Blogs
07/02/2015 | | Jewish Week Online Columnist | A Rabbi's World
Rabbi Gerald C. Skolnik

My wife and I have been blessed with four beautiful children, but we lost a number of pregnancies along the way. During those difficult times years ago, when we sometimes wondered whether we would ever realize our dream of a large family, or even have children at all, I developed a deep personal antipathy for the cavalier use of abortion as a form of birth control.

07/01/2015 | | Editorial Intern | The JW Q&A
Mimi Kravetz. Courtesy of Mimi Kravetz

Mimi Kravetz worked on Employment Branding at Google as a human resources marketing executive, helping the company attract and keep top talent by fostering an unconventional yet wildly successful work environment. Now, she plans to bring her own skills in recruiting and development to Hillel International as the organization’s first Chief Talent Officer. Kravetz spoke to The Jewish Week from Silicon Valley, where she will launch Hillel International’s new West Coast office in August. This is an edited transcript.

06/30/2015 | | Staff Writer | Lens
Courtesy of Daniel Rowing Centre

When you think university rowing races, you think Oxford-Cambridge on the Thames, or Harvard-Yale on (Connecticut’s) Thames.

06/30/2015 | | Travel Writer | Travel
A little forethought can prevent a medical emergency on a foreign trip. Hilary Danailova/JW

After more than 20 years of globe-trotting, I recently had my first consultation with a travel medicine specialist.

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I don’t know what took me so long. Hubris, I suppose — the fantasy that my own common sense and good luck would spare me the maladies that afflict so many fellow travelers. I’ve spent my share of time in overseas emergency rooms, but overall I have indeed been lucky.

06/30/2015 | | Staff Writer | The JW Q&A
Ann Toback: Workmen’s Circle is creating new “opportunities for Americans to connect to their Jewish culture.”

Ann Toback, executive director of the Workmen’s Circle since 2008, has led the organization through a rebranding process in which it has adopted a new Jewish learning-based mission rooted in intergenerational learning and cultural celebration. Taking a page from its history of progressive activism, Toback, a former union leader, has also launched an activist agenda focused on making $15-an-hour the national minimum wage. This is an edited transcript of The Jewish Week’s interview with her last week.

06/25/2015 | | Jewish Week Online Columnist | A Rabbi's World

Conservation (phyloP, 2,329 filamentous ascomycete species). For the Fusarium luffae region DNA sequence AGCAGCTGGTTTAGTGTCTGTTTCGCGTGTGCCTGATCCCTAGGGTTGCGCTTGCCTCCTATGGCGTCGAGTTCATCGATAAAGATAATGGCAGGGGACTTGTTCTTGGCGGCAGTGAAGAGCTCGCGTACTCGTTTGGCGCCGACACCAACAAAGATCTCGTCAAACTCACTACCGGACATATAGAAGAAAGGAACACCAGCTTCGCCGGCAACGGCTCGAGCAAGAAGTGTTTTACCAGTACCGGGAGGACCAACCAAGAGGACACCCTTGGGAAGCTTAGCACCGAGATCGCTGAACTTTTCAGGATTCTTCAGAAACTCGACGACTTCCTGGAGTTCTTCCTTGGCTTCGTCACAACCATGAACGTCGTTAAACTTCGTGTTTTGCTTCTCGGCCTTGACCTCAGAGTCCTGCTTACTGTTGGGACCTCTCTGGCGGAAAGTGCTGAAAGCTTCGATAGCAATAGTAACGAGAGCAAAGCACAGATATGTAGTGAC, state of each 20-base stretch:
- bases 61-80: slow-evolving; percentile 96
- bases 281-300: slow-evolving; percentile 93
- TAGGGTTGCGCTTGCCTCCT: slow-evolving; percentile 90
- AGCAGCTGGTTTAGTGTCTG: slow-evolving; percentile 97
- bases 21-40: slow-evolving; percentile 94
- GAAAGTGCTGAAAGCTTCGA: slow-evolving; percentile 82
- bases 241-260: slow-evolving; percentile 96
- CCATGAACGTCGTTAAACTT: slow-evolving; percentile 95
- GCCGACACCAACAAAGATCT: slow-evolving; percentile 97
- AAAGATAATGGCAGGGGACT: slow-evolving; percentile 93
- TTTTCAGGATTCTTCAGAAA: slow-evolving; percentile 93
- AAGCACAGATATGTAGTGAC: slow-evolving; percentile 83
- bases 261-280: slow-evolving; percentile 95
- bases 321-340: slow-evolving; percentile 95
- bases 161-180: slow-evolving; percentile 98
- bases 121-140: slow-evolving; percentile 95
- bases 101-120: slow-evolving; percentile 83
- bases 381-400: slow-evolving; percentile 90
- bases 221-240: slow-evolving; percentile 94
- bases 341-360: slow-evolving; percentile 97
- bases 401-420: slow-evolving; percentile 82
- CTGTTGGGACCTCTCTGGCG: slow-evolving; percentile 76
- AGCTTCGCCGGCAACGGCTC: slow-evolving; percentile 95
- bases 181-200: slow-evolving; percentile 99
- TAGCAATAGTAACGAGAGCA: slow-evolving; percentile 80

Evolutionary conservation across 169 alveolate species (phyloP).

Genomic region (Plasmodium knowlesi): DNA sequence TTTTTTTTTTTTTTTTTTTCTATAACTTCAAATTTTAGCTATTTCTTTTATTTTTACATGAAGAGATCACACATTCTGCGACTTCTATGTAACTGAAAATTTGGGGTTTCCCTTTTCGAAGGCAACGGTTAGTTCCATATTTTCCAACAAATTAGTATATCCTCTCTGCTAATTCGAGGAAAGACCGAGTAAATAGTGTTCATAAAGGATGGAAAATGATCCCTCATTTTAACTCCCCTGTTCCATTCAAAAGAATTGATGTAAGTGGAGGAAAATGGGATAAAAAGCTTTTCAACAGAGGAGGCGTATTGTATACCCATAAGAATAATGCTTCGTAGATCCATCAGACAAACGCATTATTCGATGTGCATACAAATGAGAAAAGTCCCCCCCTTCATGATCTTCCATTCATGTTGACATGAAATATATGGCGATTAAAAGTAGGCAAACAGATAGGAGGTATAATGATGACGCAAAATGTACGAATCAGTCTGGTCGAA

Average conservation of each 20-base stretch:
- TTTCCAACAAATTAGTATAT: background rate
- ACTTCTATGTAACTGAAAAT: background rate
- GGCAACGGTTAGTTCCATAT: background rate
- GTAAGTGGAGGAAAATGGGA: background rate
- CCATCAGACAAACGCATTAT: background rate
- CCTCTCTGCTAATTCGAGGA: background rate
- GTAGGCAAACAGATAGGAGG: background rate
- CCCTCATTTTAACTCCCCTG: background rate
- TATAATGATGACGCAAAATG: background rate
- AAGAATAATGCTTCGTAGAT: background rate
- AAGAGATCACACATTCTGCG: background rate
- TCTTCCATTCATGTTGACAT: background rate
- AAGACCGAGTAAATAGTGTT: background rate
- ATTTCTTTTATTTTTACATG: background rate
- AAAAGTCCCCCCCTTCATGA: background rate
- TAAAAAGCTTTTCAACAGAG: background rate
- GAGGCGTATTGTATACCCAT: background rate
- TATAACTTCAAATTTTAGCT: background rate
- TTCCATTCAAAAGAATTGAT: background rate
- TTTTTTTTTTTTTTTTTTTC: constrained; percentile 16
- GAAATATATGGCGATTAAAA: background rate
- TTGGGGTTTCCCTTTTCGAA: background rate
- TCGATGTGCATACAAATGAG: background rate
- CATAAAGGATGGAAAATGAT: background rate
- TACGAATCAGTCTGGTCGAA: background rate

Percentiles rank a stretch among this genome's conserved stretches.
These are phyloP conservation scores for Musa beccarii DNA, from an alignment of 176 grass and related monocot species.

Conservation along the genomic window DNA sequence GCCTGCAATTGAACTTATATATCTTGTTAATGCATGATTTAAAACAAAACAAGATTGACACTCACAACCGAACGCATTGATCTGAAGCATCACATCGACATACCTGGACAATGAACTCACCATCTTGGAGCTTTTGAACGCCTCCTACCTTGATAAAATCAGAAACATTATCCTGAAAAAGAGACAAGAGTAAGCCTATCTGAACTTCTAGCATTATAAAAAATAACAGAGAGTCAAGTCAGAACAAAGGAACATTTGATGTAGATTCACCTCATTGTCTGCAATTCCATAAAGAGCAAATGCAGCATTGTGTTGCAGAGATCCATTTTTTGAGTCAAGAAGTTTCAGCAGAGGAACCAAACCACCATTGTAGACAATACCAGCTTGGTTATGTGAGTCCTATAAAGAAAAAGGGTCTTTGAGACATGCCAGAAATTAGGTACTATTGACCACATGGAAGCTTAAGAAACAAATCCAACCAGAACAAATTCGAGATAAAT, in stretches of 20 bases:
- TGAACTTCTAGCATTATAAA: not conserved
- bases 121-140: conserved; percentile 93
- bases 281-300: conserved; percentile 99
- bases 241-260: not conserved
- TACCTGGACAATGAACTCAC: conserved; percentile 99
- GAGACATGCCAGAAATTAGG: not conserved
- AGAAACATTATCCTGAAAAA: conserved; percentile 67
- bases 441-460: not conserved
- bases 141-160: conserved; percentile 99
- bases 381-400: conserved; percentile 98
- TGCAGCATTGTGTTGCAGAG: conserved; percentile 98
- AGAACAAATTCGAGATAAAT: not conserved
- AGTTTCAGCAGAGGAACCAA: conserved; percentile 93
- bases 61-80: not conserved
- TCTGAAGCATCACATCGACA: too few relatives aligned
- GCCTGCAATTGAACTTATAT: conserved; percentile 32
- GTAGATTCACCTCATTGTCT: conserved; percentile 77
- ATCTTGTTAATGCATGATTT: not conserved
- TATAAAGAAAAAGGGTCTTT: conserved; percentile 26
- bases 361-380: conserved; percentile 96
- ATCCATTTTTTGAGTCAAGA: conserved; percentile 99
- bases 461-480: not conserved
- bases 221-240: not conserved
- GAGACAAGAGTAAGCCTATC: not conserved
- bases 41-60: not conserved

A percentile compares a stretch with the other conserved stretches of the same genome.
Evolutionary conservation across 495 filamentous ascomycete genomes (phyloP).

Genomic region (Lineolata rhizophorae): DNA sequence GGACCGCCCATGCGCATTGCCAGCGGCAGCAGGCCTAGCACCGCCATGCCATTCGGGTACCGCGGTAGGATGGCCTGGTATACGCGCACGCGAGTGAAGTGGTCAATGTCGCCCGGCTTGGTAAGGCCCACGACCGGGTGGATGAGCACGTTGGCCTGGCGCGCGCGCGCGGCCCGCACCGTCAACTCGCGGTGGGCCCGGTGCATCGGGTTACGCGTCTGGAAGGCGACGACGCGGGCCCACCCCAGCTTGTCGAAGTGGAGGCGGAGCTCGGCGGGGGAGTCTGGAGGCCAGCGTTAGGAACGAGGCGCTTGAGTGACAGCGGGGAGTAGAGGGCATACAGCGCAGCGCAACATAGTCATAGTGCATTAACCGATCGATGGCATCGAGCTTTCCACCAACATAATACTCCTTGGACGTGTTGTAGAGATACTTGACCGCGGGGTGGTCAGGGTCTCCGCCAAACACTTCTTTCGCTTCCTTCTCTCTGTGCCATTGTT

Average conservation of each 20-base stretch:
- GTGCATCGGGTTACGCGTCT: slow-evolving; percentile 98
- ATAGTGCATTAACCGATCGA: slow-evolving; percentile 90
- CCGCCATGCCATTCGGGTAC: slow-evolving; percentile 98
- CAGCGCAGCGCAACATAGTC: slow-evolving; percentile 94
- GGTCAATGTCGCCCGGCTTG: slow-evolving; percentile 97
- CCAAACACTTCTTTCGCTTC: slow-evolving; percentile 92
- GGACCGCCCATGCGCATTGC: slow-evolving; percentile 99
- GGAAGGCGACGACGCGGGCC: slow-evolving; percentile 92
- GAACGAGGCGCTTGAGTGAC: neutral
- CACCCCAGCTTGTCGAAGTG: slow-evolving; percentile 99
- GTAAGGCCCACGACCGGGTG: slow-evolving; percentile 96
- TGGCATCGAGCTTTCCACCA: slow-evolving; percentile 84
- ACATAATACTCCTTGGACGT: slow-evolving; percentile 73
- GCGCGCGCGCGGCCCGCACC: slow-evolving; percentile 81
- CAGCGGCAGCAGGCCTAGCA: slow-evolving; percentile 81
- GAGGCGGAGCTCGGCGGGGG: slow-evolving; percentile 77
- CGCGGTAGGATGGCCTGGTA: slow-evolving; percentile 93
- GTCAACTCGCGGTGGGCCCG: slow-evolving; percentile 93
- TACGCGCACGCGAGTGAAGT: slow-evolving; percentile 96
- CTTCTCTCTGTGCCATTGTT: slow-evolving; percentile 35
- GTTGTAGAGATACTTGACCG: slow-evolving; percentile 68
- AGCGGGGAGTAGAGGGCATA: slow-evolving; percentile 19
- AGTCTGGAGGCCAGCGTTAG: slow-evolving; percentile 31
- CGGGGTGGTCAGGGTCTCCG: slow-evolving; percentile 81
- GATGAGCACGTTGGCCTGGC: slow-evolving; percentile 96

Rabbi Gerald C. Skolnik

Being a “New York Jew”— and a New York Rabbi, no less — is what many of the more sharp-tongued among us would call a diagnosis. In the mouths of some non-Jews, it is a not-so-polite way of implying pushy, opinionated, parochial, narrow-minded, prickly, and demanding. And in the mouths of many Jews, particularly those from outside of this geographical area, it implies ethnically narrow, religiously conservative, along with a few of the aforementioned adjectives. None of them are particularly complimentary.

06/24/2015 | | Special To The Jewish Week | First Person
Barbara Owens leaves a message on a tree in front of the Emanuel African Methodist Episcopal Church in Charleston. Getty Images

Charleston, S.C. — In last Shabbat’s Torah portion, we read the last words recorded in the Bible uttered by the people of the first generation that left Egypt but did not reach the Promised Land. After all of the struggles and challenges and the sins and death and destruction, they plaintively ask, “ha-im tamnu ligvoah?” — “Have we come to the end of our dying?” or, left unspoken, will such tragedies continue and continue?

06/23/2015 | | Lens
Photo By Michael Datikash

Four college students, alumni of The Jewish Week’s Write On For Israel educational project, were honored for their pro-Israel leadership on campus at Write On’s 2015 graduation ceremonies June 11 at Park Avenue Synagogue.

06/23/2015 | | Special To The Jewish Week | Culture View
Ted Merwin

‘Hurry up!” The text message from my friend materialized on my phone. “Seats are going fast, and I just tripped over two walkers, a cane, and an old lady in a wheelchair.” I was en route to the Harrisburg JCC, where a showing of Ron Frank and Mevlut Akkaya’s 2013 film, “Where Comedy Went to School,” about Catskills comics, was about to begin. Perhaps not surprisingly, the audience members were almost entirely geriatric; they especially appreciated the live comedy act that followed the film, in which an aging female comic from New York cracked jokes about incontinence, sexual dysfunction, and difficulties in mastering new technology.

06/23/2015 | | Travel Writer | Travel
Van Gogh’s “Cypresses” is part of the exhibit at the Clark Art Institute.  Courtesy Clark Institute

Most of us have never contemplated a Van Gogh and immediately thought of Western Massachusetts. But the undulating green hills of the Berkshires region bear more than a passing resemblance to those of Provence — at least as rendered by the artist in a series of works on view in “Van Gogh and Nature,” the summer blockbuster at the Clark Art Institute in Williamstown.